So, 'tenpo la' means, literally, "at a/some time", not "occasionally" ("at a few times") which is probably better for "sometimes", except literally. 'tenpo la' is also standard for "Once upon a time" at the beginning of fairy tales. 'ken' has nothing to do with time.
Well, since I don't push any point unless I see that it is pretty regularly used and that others criticize its misuse, I stick with my claim to be descriptive and reactive.
"Official" does have a meaning and, since there is no certifying agency (aside, perhaps, from community consensus, but even that isn't certified). there is no official anything, just common usage, highly respected usage, roundly condemned usage and so on. Sorry, that is just the way the language is set up -- like English but not French, say.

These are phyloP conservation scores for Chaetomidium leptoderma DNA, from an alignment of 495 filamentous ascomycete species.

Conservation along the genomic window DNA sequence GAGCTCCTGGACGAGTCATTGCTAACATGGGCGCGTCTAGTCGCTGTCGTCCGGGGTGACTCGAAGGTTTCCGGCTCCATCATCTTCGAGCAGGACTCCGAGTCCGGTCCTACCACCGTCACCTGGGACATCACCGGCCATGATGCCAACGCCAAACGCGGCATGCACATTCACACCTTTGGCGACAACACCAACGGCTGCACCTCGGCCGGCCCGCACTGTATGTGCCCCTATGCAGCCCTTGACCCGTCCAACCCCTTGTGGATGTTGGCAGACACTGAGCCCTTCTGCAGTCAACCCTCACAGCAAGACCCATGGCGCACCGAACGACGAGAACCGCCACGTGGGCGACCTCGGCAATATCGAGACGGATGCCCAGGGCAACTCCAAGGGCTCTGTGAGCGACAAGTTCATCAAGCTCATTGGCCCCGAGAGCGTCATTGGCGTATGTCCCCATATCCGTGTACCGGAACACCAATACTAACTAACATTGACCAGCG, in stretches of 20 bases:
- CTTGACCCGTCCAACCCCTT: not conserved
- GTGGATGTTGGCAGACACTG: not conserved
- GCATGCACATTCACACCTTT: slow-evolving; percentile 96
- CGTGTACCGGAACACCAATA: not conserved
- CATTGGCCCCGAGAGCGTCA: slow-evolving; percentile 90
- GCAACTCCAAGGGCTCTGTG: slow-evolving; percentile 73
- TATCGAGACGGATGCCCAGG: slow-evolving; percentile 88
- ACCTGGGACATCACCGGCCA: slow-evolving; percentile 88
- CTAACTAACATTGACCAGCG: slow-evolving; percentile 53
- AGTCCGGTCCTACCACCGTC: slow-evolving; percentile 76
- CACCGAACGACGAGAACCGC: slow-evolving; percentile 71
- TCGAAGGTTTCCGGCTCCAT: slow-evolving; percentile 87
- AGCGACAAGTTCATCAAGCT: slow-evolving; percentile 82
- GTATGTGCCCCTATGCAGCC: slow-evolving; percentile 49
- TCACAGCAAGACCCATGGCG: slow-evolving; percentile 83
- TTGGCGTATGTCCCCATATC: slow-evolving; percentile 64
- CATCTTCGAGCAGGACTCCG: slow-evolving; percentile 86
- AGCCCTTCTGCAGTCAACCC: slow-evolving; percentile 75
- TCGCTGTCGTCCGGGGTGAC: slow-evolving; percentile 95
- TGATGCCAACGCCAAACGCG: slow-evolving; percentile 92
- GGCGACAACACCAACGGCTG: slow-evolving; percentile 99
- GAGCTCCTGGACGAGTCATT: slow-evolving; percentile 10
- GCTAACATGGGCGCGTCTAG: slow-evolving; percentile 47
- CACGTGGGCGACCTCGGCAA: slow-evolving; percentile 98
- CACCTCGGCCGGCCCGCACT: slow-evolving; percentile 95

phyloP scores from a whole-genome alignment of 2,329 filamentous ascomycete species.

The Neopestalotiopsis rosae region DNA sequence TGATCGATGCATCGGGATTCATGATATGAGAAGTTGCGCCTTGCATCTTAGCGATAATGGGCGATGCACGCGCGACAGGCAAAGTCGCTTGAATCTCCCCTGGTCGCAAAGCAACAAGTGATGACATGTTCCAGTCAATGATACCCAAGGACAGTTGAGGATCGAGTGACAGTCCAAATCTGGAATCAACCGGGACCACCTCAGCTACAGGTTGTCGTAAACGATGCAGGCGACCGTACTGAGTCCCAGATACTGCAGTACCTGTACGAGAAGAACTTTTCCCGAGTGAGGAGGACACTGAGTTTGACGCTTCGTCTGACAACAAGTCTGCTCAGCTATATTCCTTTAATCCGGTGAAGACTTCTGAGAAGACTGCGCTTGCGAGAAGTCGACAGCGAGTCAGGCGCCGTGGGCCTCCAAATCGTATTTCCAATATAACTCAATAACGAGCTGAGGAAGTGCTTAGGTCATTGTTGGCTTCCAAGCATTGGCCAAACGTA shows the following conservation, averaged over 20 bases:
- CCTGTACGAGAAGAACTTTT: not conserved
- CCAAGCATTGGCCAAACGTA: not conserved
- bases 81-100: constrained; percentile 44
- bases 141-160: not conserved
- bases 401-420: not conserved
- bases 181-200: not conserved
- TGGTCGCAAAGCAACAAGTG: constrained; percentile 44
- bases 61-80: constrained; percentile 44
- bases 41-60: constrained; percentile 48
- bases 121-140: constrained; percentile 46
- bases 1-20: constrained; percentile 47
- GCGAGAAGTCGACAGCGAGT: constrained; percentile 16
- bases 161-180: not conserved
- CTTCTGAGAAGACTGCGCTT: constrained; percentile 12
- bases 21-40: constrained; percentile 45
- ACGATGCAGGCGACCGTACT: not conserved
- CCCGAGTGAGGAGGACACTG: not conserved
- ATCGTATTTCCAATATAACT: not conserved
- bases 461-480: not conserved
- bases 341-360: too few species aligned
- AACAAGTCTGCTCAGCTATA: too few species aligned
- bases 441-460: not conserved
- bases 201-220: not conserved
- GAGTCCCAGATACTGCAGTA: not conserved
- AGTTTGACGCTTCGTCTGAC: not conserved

pu is indeed prestigious, but that does make it official (cf the Queen's English, note that even Sonja does claim that i is official, though she does say her book is, which is hubris). The common dialect of most users (if there really is one) is no more official than pu's; it is just what most people use. That is an advantage for writing on these sites. Of course, so is using pu, since everyone recognizes it. And Pije's and even Lope's and 76 Lessons'. None of them are really official because, as noted frequently, nothing is, just like in English. (tp has the advantage that no one has even put out a style book yet.)